These companies fix up cars and then sell them for a profit. However, they might not buy a car that needs a lot of work and costs more than what they expect to earn when selling it.

If you don’t need the money, you could consider donating your car to a charity. First, ensure that your car isn’t riddled with problems because it can make it a problem for the charity to fix. Bonus, you can use the donated amount as a tax write-off.

Scrap it

As a last resort, you might have to consider scrapping your car. There are cases where a car is in unusable condition and has components that are obsolete or in bad condition. In this case, you have no other option but to scrap your car. 

While scrapping your car is heartbreaking, it’s good for the environment and frees up the garage for other things.

Before calling a junkyard and paying their service fee, salvage any parts that might be of value and sell them off. This can help you pay the junkyard and pocket some cash too. The rates vary between junkyards, so look around for the best deal.

Why Would You List Your Project Car for Sale?

Several reasons can contribute to why anyone would put their project car for sale. However, regardless of what reason you have, there is a time when you have to draw the line, change priorities, and sell your car. Here are a few reasons to sell your project car:

  • It Doesn’t Drive

Gear-heads often pick up a non-functional car or even a car frame and try to build their car out. Restoring cars at times doesn’t go well, life happens, and many project cars remain parked in a garage.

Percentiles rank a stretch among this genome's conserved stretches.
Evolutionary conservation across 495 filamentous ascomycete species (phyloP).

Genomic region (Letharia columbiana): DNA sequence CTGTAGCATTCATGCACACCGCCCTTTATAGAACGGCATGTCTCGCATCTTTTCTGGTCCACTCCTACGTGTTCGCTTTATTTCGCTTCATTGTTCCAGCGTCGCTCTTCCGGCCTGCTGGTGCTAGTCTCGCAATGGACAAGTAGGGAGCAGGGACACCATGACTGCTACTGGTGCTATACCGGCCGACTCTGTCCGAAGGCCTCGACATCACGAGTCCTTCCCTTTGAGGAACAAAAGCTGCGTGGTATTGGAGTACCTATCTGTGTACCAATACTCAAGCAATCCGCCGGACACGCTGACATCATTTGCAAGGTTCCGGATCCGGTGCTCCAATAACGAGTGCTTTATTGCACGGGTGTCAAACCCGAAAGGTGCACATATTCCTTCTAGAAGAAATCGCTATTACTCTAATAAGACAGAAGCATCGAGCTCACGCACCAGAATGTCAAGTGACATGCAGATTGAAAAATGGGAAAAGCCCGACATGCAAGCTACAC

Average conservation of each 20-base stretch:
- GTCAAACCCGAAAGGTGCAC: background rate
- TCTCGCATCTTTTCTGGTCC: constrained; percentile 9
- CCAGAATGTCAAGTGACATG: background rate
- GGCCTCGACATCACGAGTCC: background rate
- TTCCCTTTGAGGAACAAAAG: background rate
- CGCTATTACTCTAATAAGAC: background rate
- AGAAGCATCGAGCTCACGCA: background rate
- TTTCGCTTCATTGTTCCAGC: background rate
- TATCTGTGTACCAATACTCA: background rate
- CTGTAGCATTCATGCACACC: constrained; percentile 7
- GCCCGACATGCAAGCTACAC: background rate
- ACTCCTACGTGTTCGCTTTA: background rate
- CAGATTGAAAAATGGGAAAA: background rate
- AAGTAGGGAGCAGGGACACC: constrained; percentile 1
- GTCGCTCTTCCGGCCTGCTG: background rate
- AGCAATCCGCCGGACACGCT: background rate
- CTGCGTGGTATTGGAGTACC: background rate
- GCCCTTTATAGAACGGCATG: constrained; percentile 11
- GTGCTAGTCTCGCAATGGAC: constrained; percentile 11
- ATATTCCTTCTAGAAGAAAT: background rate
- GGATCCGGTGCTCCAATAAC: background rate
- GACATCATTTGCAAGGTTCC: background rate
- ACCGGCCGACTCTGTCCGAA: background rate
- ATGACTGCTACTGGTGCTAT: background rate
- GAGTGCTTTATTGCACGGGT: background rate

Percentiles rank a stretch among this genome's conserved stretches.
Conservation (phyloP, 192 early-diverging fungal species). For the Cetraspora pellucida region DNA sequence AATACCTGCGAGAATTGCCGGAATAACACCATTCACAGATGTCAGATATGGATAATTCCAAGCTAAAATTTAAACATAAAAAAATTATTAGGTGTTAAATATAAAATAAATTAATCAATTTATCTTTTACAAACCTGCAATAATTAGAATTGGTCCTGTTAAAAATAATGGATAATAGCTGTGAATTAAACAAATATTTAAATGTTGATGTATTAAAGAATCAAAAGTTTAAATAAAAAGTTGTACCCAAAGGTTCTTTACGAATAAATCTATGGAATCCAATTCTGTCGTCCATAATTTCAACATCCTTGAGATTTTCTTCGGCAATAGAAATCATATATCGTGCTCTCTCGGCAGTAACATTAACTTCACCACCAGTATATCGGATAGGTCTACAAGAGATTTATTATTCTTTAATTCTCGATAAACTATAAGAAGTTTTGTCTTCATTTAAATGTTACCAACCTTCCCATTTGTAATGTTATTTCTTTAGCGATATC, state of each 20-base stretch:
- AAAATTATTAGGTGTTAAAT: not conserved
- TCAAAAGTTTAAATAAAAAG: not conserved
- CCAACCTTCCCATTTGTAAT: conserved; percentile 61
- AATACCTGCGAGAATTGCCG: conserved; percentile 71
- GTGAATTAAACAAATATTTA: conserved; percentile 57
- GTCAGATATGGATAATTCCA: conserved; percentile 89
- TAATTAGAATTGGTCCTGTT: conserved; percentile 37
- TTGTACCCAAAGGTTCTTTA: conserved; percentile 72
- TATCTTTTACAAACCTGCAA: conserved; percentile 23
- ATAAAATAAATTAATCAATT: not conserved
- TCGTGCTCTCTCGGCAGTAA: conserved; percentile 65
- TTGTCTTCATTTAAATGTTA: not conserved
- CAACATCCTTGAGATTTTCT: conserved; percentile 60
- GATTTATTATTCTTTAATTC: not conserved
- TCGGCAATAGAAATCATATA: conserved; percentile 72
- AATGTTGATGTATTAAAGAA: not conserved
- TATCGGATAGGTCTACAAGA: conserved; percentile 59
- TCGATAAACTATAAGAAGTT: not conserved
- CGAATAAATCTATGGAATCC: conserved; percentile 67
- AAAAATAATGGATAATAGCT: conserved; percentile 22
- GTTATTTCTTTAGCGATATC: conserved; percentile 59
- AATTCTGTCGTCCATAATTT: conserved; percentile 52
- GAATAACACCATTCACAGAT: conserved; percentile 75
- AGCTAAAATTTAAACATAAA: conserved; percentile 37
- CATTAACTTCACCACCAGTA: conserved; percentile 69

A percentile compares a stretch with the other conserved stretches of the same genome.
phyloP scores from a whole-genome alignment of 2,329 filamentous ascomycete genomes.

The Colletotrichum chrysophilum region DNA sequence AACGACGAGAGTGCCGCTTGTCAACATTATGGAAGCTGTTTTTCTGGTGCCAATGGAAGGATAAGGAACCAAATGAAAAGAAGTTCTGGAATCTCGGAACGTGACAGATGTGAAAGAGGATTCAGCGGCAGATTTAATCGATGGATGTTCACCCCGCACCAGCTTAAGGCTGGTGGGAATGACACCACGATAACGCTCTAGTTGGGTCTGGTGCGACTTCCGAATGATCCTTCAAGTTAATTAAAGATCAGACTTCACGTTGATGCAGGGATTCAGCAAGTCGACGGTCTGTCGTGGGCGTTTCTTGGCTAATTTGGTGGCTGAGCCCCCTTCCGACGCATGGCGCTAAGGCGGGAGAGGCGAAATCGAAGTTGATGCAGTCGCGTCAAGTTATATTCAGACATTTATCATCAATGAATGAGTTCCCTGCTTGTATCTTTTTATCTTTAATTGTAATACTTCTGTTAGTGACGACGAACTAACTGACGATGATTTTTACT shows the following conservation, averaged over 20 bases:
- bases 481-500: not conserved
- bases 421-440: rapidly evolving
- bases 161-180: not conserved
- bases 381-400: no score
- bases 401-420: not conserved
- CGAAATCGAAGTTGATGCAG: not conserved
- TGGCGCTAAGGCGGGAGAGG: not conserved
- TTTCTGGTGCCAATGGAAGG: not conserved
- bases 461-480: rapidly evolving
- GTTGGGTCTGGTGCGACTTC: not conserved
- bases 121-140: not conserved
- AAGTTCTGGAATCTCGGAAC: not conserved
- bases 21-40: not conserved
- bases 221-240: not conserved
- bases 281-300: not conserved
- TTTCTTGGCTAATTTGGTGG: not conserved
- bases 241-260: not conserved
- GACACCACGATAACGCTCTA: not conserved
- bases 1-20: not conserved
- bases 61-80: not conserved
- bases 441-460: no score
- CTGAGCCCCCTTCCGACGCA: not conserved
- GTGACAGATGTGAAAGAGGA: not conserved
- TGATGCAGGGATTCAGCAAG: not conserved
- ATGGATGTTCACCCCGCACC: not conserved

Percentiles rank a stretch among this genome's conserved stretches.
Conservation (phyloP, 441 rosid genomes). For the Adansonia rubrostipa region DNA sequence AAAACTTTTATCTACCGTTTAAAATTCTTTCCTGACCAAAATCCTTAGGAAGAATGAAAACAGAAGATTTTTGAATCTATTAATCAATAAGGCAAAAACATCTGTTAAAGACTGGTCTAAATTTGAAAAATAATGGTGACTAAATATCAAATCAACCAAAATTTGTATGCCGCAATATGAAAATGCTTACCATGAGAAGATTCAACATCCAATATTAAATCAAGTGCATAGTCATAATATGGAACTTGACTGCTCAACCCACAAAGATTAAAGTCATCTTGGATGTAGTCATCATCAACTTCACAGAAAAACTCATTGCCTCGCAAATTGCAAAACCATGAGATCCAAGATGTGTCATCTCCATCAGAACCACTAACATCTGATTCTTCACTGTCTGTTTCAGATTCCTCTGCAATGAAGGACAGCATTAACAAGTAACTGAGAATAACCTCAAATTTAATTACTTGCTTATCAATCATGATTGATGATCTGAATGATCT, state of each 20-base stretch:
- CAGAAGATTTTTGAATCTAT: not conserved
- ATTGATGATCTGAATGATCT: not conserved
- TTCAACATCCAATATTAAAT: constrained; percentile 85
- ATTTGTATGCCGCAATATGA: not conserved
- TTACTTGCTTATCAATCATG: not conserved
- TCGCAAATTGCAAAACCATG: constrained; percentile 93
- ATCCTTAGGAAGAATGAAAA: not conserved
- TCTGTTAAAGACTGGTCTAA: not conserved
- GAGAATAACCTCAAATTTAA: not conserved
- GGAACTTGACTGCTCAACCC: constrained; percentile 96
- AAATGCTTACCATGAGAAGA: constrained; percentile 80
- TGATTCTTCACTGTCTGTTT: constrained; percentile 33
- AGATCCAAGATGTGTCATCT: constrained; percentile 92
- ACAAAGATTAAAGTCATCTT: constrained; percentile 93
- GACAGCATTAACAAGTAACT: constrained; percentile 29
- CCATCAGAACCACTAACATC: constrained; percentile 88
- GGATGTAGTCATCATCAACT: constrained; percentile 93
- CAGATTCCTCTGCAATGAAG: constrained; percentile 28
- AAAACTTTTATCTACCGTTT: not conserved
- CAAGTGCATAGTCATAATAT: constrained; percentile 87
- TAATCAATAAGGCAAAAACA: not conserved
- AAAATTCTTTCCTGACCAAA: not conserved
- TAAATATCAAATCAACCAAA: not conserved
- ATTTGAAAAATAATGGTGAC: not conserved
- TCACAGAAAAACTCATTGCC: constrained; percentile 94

• You Don’t Have the Resources

Anyone who owns a project car knows that they can be money pits. It doesn’t matter whether you are building a custom car or restoring one; the odds of you draining your wallet are high. 

Everything costs more than you think, and you need a lot more parts than you planned.

Another reason people list their project car for sale is that they no longer have the time or patience to work on it. For most people, the time they invest in the car is simply not worth the return.

Some get a project car to work on when they’re young. However, after getting a taste of responsibilities, it gets difficult to take time out to work on a project car.

Remember that a project car is always evolving, including functional ones. So not only will it drill a hole in your pocket, but a project car will take a fair bit of your time too.

Since many project cars remain non-functional, you can predict how difficult it is to get one running.

  • You Need Something Reliable

Project cars break, and repairs can take a long time to get the car up and running. Even a functional project car is usually not reliable enough to replace your daily driver.